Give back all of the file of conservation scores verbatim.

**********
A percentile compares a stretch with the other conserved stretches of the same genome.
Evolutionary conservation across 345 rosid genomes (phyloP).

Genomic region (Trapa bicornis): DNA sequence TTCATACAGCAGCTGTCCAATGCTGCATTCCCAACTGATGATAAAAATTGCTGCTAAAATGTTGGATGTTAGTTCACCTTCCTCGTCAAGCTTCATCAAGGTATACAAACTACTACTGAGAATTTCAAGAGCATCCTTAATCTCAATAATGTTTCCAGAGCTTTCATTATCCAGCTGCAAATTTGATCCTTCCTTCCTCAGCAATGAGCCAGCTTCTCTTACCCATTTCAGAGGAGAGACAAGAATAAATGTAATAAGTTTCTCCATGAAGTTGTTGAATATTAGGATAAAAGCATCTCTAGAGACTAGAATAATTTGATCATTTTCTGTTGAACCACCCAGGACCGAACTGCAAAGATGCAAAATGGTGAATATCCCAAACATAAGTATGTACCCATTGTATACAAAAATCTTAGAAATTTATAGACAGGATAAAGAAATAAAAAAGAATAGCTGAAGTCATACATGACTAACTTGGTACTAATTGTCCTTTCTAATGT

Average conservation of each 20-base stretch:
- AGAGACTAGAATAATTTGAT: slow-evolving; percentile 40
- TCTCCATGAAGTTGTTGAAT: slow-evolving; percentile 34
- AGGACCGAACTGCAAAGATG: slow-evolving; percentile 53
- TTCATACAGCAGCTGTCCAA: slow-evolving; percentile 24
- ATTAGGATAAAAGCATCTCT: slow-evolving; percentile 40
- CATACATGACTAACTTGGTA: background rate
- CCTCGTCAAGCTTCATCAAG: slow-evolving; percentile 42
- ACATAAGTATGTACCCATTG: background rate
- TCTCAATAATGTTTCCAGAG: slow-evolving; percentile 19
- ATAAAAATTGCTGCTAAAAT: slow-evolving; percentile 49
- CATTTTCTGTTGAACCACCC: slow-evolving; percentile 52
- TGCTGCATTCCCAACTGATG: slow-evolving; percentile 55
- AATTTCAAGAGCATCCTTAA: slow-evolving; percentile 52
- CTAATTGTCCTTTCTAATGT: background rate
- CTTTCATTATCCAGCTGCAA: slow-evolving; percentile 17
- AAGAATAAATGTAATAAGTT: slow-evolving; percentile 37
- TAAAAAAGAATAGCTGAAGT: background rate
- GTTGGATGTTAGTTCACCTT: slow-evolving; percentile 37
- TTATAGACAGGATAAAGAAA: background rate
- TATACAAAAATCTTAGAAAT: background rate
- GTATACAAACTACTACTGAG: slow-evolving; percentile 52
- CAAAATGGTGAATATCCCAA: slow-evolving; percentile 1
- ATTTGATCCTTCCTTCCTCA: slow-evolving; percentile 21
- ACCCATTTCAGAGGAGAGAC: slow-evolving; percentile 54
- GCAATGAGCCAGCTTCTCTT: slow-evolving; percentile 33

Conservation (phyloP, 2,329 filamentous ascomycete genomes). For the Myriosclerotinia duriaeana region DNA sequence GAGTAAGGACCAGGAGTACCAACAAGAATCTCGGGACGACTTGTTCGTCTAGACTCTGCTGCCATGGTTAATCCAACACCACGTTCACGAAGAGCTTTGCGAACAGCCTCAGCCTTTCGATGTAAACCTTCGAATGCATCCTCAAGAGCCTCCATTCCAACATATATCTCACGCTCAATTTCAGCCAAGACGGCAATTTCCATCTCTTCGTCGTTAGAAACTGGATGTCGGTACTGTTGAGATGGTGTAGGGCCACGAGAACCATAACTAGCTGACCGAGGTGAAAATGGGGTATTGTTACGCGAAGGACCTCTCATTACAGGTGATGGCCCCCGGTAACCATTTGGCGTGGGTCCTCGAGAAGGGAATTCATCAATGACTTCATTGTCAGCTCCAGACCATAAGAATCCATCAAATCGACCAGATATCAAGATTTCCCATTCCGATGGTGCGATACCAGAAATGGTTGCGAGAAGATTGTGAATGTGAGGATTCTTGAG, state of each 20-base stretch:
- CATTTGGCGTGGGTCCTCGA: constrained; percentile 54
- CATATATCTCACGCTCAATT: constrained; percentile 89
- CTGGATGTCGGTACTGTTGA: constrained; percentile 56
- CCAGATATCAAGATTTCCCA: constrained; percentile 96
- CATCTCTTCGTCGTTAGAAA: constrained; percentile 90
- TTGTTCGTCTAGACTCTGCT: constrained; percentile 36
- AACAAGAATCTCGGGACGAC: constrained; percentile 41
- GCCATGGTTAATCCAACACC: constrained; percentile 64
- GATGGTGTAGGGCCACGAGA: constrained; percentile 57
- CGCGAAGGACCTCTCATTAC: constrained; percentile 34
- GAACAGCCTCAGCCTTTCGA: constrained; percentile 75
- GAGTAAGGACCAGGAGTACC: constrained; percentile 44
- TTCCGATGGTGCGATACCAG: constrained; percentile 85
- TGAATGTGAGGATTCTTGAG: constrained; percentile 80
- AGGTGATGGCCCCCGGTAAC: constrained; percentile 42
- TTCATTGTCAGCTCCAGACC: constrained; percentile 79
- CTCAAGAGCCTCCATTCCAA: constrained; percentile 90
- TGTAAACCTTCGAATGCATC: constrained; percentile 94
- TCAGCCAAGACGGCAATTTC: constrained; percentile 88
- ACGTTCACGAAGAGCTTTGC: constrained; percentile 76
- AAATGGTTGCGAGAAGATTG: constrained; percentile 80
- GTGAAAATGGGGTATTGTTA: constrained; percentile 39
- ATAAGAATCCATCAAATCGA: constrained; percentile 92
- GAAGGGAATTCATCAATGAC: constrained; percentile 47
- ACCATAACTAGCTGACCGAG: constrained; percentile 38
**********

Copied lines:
A percentile compares a stretch with the other conserved stretches of the same genome.
Evolutionary conservation across 345 rosid genomes (phyloP).

Genomic region (Trapa bicornis): DNA sequence TTCATACAGCAGCTGTCCAATGCTGCATTCCCAACTGATGATAAAAATTGCTGCTAAAATGTTGGATGTTAGTTCACCTTCCTCGTCAAGCTTCATCAAGGTATACAAACTACTACTGAGAATTTCAAGAGCATCCTTAATCTCAATAATGTTTCCAGAGCTTTCATTATCCAGCTGCAAATTTGATCCTTCCTTCCTCAGCAATGAGCCAGCTTCTCTTACCCATTTCAGAGGAGAGACAAGAATAAATGTAATAAGTTTCTCCATGAAGTTGTTGAATATTAGGATAAAAGCATCTCTAGAGACTAGAATAATTTGATCATTTTCTGTTGAACCACCCAGGACCGAACTGCAAAGATGCAAAATGGTGAATATCCCAAACATAAGTATGTACCCATTGTATACAAAAATCTTAGAAATTTATAGACAGGATAAAGAAATAAAAAAGAATAGCTGAAGTCATACATGACTAACTTGGTACTAATTGTCCTTTCTAATGT

Average conservation of each 20-base stretch:
- AGAGACTAGAATAATTTGAT: slow-evolving; percentile 40
- TCTCCATGAAGTTGTTGAAT: slow-evolving; percentile 34
- AGGACCGAACTGCAAAGATG: slow-evolving; percentile 53
- TTCATACAGCAGCTGTCCAA: slow-evolving; percentile 24
- ATTAGGATAAAAGCATCTCT: slow-evolving; percentile 40
- CATACATGACTAACTTGGTA: background rate
- CCTCGTCAAGCTTCATCAAG: slow-evolving; percentile 42
- ACATAAGTATGTACCCATTG: background rate
- TCTCAATAATGTTTCCAGAG: slow-evolving; percentile 19
- ATAAAAATTGCTGCTAAAAT: slow-evolving; percentile 49
- CATTTTCTGTTGAACCACCC: slow-evolving; percentile 52
- TGCTGCATTCCCAACTGATG: slow-evolving; percentile 55
- AATTTCAAGAGCATCCTTAA: slow-evolving; percentile 52
- CTAATTGTCCTTTCTAATGT: background rate
- CTTTCATTATCCAGCTGCAA: slow-evolving; percentile 17
- AAGAATAAATGTAATAAGTT: slow-evolving; percentile 37
- TAAAAAAGAATAGCTGAAGT: background rate
- GTTGGATGTTAGTTCACCTT: slow-evolving; percentile 37
- TTATAGACAGGATAAAGAAA: background rate
- TATACAAAAATCTTAGAAAT: background rate
- GTATACAAACTACTACTGAG: slow-evolving; percentile 52
- CAAAATGGTGAATATCCCAA: slow-evolving; percentile 1
- ATTTGATCCTTCCTTCCTCA: slow-evolving; percentile 21
- ACCCATTTCAGAGGAGAGAC: slow-evolving; percentile 54
- GCAATGAGCCAGCTTCTCTT: slow-evolving; percentile 33

Conservation (phyloP, 2,329 filamentous ascomycete genomes). For the Myriosclerotinia duriaeana region DNA sequence GAGTAAGGACCAGGAGTACCAACAAGAATCTCGGGACGACTTGTTCGTCTAGACTCTGCTGCCATGGTTAATCCAACACCACGTTCACGAAGAGCTTTGCGAACAGCCTCAGCCTTTCGATGTAAACCTTCGAATGCATCCTCAAGAGCCTCCATTCCAACATATATCTCACGCTCAATTTCAGCCAAGACGGCAATTTCCATCTCTTCGTCGTTAGAAACTGGATGTCGGTACTGTTGAGATGGTGTAGGGCCACGAGAACCATAACTAGCTGACCGAGGTGAAAATGGGGTATTGTTACGCGAAGGACCTCTCATTACAGGTGATGGCCCCCGGTAACCATTTGGCGTGGGTCCTCGAGAAGGGAATTCATCAATGACTTCATTGTCAGCTCCAGACCATAAGAATCCATCAAATCGACCAGATATCAAGATTTCCCATTCCGATGGTGCGATACCAGAAATGGTTGCGAGAAGATTGTGAATGTGAGGATTCTTGAG, state of each 20-base stretch:
- CATTTGGCGTGGGTCCTCGA: constrained; percentile 54
- CATATATCTCACGCTCAATT: constrained; percentile 89
- CTGGATGTCGGTACTGTTGA: constrained; percentile 56
- CCAGATATCAAGATTTCCCA: constrained; percentile 96
- CATCTCTTCGTCGTTAGAAA: constrained; percentile 90
- TTGTTCGTCTAGACTCTGCT: constrained; percentile 36
- AACAAGAATCTCGGGACGAC: constrained; percentile 41
- GCCATGGTTAATCCAACACC: constrained; percentile 64
- GATGGTGTAGGGCCACGAGA: constrained; percentile 57
- CGCGAAGGACCTCTCATTAC: constrained; percentile 34
- GAACAGCCTCAGCCTTTCGA: constrained; percentile 75
- GAGTAAGGACCAGGAGTACC: constrained; percentile 44
- TTCCGATGGTGCGATACCAG: constrained; percentile 85
- TGAATGTGAGGATTCTTGAG: constrained; percentile 80
- AGGTGATGGCCCCCGGTAAC: constrained; percentile 42
- TTCATTGTCAGCTCCAGACC: constrained; percentile 79
- CTCAAGAGCCTCCATTCCAA: constrained; percentile 90
- TGTAAACCTTCGAATGCATC: constrained; percentile 94
- TCAGCCAAGACGGCAATTTC: constrained; percentile 88
- ACGTTCACGAAGAGCTTTGC: constrained; percentile 76
- AAATGGTTGCGAGAAGATTG: constrained; percentile 80
- GTGAAAATGGGGTATTGTTA: constrained; percentile 39
- ATAAGAATCCATCAAATCGA: constrained; percentile 92
- GAAGGGAATTCATCAATGAC: constrained; percentile 47
- ACCATAACTAGCTGACCGAG: constrained; percentile 38